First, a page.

From books on the Napoleon to the Jacobites; the New Model Army to Prussian warfare, here Charles Singleton, our Commissioning Editor, shares his top five recommendations for pre-1914 military history enthusiasts.
Since coming to work full-time at Helion in April of this year, I have been fortunate in being able to work on a great many interesting books. It’s been a very busy year with more than 120 titles published and the start of a new series on warfare in the 17th century.
I have been given the difficult task of choosing a list of those books I have especially enjoyed working on and reading this year. I hope you like them too.
1) Fight for a Throne. The Jacobite ’45 Reconsidered by Christopher Duffy
A fresh take on the 1745 Jacobite Rising – a pivotal moment in British history – hit the shelves in its 270th anniversary year. This extraordinary episode led Dr Duffy to beg the question: How was it possible for a handful of men without arms or any preparation to have landed on a remote coast of Scotland and, within a matter of months, to have put the regime of King George II within thinkable distance of its overthrow?
Hard-headed men of the time were using the words ‘miraculous’ and ‘epic’ when they looked at something that seemed to defy the laws of probability. Readers will be surprised to learn that the army of Prince Charles was more ‘modern’ than has so far been appreciated.
They were a well-disciplined and well-drilled force, which brought together hardy Highlanders, steady Lowlanders and contingents of French Regulars and military experts. Time and time again the Jacobites beat their enemies in open battle, and almost until the end, they proved themselves to be superior in the fields of supply, intelligence and mobility.
A continuation of Nafziger’s definitive military studies of the Napoleonic era -beginning with the 1812 campaign and progressing through the 1813 campaign – The End of Empire finds Napoleon confronted in Germany by the combined forces of Russia, Prussia, and Austria…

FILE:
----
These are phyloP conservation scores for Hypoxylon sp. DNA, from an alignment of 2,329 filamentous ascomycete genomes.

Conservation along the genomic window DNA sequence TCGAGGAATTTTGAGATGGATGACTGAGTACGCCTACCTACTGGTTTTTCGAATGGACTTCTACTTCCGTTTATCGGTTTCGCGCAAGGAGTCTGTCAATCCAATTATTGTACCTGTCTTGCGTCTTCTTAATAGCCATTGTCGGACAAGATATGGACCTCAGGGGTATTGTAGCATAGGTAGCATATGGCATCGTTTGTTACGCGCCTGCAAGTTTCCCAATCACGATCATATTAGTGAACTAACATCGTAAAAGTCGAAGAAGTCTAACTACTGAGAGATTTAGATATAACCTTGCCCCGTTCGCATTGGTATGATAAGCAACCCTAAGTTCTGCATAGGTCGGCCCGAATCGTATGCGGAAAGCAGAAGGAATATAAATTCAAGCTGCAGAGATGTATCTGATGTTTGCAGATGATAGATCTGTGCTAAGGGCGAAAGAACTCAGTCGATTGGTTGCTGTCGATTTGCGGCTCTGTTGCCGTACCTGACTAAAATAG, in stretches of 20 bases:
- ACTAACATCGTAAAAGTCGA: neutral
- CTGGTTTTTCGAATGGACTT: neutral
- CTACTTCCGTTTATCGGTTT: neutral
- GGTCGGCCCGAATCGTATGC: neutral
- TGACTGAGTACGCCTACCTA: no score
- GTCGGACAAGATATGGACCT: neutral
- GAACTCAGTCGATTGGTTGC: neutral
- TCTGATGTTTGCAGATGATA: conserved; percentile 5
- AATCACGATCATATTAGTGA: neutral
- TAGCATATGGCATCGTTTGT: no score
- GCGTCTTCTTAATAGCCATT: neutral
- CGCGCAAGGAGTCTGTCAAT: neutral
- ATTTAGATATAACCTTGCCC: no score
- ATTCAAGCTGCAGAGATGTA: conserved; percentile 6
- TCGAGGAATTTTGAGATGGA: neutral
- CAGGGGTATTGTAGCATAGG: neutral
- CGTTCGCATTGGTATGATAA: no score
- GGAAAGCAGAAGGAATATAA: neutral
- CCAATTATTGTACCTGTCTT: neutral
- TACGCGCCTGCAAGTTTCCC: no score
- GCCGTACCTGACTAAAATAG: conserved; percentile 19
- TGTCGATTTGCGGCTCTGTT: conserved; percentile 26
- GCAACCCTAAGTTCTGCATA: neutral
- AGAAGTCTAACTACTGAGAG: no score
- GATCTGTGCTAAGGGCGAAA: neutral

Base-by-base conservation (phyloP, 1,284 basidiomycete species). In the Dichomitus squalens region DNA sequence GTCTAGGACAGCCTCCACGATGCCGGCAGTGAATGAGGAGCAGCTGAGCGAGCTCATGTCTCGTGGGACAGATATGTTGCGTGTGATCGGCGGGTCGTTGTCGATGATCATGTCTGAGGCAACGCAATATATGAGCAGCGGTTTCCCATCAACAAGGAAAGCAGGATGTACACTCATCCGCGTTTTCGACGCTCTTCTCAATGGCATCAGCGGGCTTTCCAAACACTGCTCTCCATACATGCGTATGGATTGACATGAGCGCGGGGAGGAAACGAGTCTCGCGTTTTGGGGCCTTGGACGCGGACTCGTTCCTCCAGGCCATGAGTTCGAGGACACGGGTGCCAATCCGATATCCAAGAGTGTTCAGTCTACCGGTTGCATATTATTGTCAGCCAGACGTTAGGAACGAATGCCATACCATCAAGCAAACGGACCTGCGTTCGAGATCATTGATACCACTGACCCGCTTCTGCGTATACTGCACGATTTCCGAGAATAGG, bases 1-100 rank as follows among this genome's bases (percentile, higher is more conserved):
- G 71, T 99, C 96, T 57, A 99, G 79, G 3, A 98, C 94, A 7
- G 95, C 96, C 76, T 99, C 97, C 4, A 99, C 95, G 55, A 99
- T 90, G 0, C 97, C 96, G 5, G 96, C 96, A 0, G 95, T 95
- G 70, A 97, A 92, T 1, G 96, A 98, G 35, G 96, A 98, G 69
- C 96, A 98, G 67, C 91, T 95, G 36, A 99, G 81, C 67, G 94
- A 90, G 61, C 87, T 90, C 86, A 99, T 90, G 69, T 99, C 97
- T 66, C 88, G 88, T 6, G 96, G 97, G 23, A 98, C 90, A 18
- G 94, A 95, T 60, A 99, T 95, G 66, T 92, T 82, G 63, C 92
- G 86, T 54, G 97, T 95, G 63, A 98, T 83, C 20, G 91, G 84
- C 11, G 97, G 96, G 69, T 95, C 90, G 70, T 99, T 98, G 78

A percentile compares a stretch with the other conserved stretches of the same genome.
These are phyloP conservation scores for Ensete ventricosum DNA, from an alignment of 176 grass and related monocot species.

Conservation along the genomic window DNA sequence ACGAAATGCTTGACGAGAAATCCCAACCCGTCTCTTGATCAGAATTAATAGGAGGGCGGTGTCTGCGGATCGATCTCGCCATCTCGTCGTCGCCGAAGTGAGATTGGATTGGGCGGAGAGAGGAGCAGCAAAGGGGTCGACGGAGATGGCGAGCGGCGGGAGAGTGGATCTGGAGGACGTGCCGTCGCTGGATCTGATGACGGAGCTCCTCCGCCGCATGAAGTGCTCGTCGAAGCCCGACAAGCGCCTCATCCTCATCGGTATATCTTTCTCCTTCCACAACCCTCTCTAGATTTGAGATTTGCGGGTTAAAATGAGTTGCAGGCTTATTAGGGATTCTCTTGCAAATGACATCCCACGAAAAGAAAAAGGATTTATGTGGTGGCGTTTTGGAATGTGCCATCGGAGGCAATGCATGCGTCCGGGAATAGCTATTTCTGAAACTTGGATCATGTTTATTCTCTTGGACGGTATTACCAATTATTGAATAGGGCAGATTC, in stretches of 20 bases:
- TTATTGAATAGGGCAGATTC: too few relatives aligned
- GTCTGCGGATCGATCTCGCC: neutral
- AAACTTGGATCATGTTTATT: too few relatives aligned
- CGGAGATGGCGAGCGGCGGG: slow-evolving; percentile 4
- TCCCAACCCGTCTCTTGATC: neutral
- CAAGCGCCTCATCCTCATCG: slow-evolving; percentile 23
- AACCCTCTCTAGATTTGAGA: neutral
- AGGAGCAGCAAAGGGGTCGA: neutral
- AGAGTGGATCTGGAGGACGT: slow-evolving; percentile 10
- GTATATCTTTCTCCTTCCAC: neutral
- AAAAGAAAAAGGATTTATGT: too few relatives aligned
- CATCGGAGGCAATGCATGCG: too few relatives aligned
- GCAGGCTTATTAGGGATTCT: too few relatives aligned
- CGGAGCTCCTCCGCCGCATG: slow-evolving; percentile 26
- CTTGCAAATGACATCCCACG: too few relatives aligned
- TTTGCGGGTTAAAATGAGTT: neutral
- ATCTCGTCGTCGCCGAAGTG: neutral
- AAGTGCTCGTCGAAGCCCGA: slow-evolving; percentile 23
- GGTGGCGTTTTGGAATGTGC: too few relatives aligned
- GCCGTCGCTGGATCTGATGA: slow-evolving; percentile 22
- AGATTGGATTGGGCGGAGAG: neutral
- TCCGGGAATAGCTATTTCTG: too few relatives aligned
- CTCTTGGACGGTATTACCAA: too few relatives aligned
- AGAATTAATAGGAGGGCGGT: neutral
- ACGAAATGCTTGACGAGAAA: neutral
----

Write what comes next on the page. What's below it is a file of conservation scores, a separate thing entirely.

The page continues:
On the defensive and at bay against a great many enemies, it also was to be – perhaps – his greatest hour as a General.
This detailed text contains specially commissioned maps and the author’s trademark extensive orders of battle.
3) Marlborough’s Other Army. The British Army and the Campaigns of the First Peninsula War, 1702-12 by Nick Dorrell.
This was the second book in the new series Century of the Soldier that we launched at Rowley’s House in Shrewsbury in the spring of 2015. The writer – a war-gaming chum of mine – has succeeded in filling a great gaping hole of knowledge with this book, which is very much a best-seller.
The forgotten conflict in Spain, often called First Peninsula War of 1702–1712, is covered in great detail. For the first time, the armies of the conflict are covered in depth, along with the campaigns and battles they were involved in.
Marlborough’s Other Army examines not only on the reasonably well-known British contribution, but also the equally important role of the less well-known Austrian, Dutch, Palatine, Portuguese and Spanish contingents.
Nick is currently working on another eagerly-awaited Century of the Soldier contribution.
4) Reconstructing the New Model Army. Volume 1 – Regimental Lists April 1645 to May 1649 by Professor Malcolm Wanklyn
Malcolm was my Professor at university and we have remained good friends ever since. It was with great pride that I worked as an Editor on this book alongside him. Both volumes trace the development and structure of the New Model Army – arguably the ancestor of today’s army. Malcolm goes back to the original sources and follows the careers of the officers that staffed the regiments in the New Model. Volume 2 is due for publication next year.
Earlier this year, BBC Four ran a Danish series, 1864, about the Second Schleswig War. This was one of the conflicts that heralded the rise of Prussia and the beginnings of the countdown to German unification in 1871.
Prussia – very much the junior partner with Austria in 1864 – went to war with its former partner in 1866. In a little over two months, Prussia was to emerge triumphant in a conflict that closely followed the lessons of the American Civil War. This gem of a book moves away from the Prussian Austrian Conflict and examines the war elsewhere. The Hanoverian’s were able to defeat the Prussians at Langensalza, but were forced to surrender to vastly superior numbers two days later. The Bavarians fighting in the fortress of Würzburg only stood down at the armistice that ended the conflict.